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How To Become A Forensic Scientist: Frequently Asked Questions

How to Become a Forensic Scientist

This article is a guide for students interested in Forensic Science. We answer frequently asked questions on what the forensic scientist requirements are. These include what Forensic Science is, what Forensic Science jobs are available, and degree questions regarding how to be a forensic scientist.

Forensic scientists get into the broad and small details of crimes in order to assist law enforcement in catching criminals. This can include collecting, storing, and analyzing trace evidence, such as fibers found at a crime scene. A forensic scientists will determine where the fiber originated, the origin of synthetic fibers and regenerated fibers, for example, and how they tie-in to the crime and criminal.

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How to Become a Forensic Scientist: Frequently Asked Questions

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Forensic Science

What is Forensic Science?

Forensic Science uses science to aid law enforcement. Forensic Science provides unbiased and impartial scientific evidence for understanding crime. Law enforcement can and do use this evidence in court prosecutions and in criminal investigations. Forensic Science analyzes data and evidence from many subjects and disciplines. These include chemistry, physics, biology, psychology, information technology, geology, and the social sciences.

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What does a Forensic Scientist do?

Forensic scientists collect and analyze evidence to aid in law enforcement. Forensic scientists work to provide evidence that law enforcement can use in court procedures and criminal investigations. Forensic Scientists may use skills gained from many fields and disciplines. These fields include chemistry, physics, biology, psychology, information technology, geology, as well as the social sciences.

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What are some Forensic Science Careers?

Crime Laboratory Analysts use their scientific knowledge to assess crime scene evidence.

Digital Forensic Examiners are involved in searching a suspect’s hard drive or cell phone for crime evidence. They often perform this work in close collaboration with Law Enforcement. Forensic Pathologists are doctors who do autopsies on victims to assess the cause(s) of death. Forensic Science Technicians work in crime labs analyzing the evidence collected from crime scenes. Forensic Toxicologists look at the chemistry of people who have passed away to assess the use of chemicals, drugs, or poisons. DNA Analysts help to connect potential DNA evidence to crime suspects.

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What are some Specialized Forensic Science careers outside of crime laboratories?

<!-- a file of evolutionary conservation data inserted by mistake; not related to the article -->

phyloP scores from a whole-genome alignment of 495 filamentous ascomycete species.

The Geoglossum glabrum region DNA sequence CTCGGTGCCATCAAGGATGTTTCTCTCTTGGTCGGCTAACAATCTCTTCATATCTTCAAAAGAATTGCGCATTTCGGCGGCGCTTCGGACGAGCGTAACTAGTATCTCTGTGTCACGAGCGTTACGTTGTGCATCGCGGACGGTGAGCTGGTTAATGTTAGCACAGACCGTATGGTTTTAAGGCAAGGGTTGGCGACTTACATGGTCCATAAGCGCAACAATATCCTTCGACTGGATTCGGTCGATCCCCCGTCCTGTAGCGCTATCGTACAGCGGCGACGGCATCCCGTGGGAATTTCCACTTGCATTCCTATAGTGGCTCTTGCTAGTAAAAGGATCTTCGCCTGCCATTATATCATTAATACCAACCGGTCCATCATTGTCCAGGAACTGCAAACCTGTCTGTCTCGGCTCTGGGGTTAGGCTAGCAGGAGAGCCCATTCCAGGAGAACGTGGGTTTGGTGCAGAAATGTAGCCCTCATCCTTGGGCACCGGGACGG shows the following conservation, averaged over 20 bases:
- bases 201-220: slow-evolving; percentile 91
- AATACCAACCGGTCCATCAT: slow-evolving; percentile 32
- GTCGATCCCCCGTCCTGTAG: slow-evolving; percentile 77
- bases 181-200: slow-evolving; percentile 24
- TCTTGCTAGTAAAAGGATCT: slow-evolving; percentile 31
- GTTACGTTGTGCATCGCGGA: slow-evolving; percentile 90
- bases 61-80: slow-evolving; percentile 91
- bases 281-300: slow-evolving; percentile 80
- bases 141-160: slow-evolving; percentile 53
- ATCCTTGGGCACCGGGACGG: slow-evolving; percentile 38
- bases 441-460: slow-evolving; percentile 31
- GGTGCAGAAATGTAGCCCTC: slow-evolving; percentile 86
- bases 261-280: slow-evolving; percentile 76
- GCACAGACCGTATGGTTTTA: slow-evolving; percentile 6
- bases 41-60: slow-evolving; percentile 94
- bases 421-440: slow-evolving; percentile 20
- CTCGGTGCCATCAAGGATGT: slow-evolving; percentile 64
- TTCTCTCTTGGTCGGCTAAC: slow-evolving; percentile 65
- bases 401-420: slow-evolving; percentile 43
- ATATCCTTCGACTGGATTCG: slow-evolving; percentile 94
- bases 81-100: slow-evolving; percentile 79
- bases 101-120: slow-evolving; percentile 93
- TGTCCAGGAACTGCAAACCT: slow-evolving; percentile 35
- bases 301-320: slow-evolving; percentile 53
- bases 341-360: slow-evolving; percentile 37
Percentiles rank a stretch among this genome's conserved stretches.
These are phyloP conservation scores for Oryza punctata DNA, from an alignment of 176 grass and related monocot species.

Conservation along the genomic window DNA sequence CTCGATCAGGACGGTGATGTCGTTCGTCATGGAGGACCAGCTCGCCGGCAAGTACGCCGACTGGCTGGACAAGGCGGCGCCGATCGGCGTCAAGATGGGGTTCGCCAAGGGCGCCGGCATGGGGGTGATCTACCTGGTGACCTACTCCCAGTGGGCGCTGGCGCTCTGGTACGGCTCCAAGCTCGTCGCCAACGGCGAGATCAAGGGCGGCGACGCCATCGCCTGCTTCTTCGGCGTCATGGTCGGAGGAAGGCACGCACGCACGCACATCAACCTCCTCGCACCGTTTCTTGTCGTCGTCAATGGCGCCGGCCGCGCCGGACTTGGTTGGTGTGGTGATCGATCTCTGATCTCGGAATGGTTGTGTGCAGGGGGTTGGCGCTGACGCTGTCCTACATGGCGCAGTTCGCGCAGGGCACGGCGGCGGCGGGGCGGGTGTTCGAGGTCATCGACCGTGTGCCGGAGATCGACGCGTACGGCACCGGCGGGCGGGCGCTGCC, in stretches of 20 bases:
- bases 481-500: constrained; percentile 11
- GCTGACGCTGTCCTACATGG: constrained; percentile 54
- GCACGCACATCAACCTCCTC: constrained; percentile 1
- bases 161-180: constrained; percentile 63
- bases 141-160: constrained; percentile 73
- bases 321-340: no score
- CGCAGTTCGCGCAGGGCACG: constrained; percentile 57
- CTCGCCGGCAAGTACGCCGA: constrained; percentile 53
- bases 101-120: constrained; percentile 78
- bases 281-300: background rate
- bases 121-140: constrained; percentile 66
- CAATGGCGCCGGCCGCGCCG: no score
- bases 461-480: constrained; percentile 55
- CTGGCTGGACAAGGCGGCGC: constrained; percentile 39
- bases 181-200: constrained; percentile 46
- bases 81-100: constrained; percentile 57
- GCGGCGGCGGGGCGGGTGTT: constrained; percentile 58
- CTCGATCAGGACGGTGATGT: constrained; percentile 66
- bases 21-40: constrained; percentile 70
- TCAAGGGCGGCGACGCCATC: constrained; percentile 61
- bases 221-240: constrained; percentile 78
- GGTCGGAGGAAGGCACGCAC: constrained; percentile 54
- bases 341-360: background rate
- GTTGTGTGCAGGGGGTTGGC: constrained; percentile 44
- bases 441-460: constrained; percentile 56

Specialized Forensic Science careers outside of the laboratory include: Forensic Anthropology, Forensic Engineering, Forensic Entomology, Forensic Odontology, and Forensic Pathology and Forensic Psychology.

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What can you do with a Forensic Science degree?

Many forensic scientists work in forensic science (crime) laboratories. The United States, has over 4000 crime laboratories administered by federal, state, or local governments or private industry. Many crime laboratories employ scientists in the areas of forensic chemistry, forensic biology and criminalistics. Undergraduates can seek entry-level positions as crime lab technicians or in other positions.

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What fields do Forensic Scientists work in?

Forensic Scientists work in many fields within the scope of their duties. These include Ballistics, Chemical Trace Evidence, Computer Forensic Examination, Criminalistics, Criminal Investigation, Digital & Multimedia Sciences, DNA Profiling, Drug Analysis, Facial Identification, Fingerprints, Firearms/Toolmarks, Fire Debris & Explosives Analysis, Forensic Anthropology, Forensic Biology, Forensic Engineering, Forensic Photography and Electronic Digital Imaging, Handwriting, Information Security, Jurisprudence, Microscopy, Mobile Phone Forensic Examination, Paternity Testing, Questioned Documents, and Toxicology.

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What are some jobs in Forensic Science?

Jobs in Forensic Science include: Biometrics Examiner, Bloodstain Pattern Analyst, Crime Laboratory Analyst, Crime Scene Analyst, Crime Scene Investigator, Crime Scene Technician, Criminalist, Drug Unit Forensic Scientist, Evidence Technician, Firearms and Toolmarks Examiner, Forensic Anthropologist, Forensic Ballistics Expert, Forensic Biostatistician, Forensic DNA Analyst, Forensic Drug Analyst, Forensic Pathologist, Forensic Quality Assurance Specialist, Forensic Science Examiner, Forensic Science Technician, Forensic Scientist, Forensic Specialist, General Laboratory Technician, Laboratory Director, Latent Fingerprint Examiner, Latent Print Examiner, Toxicologist, and Trace Evidence Analyst.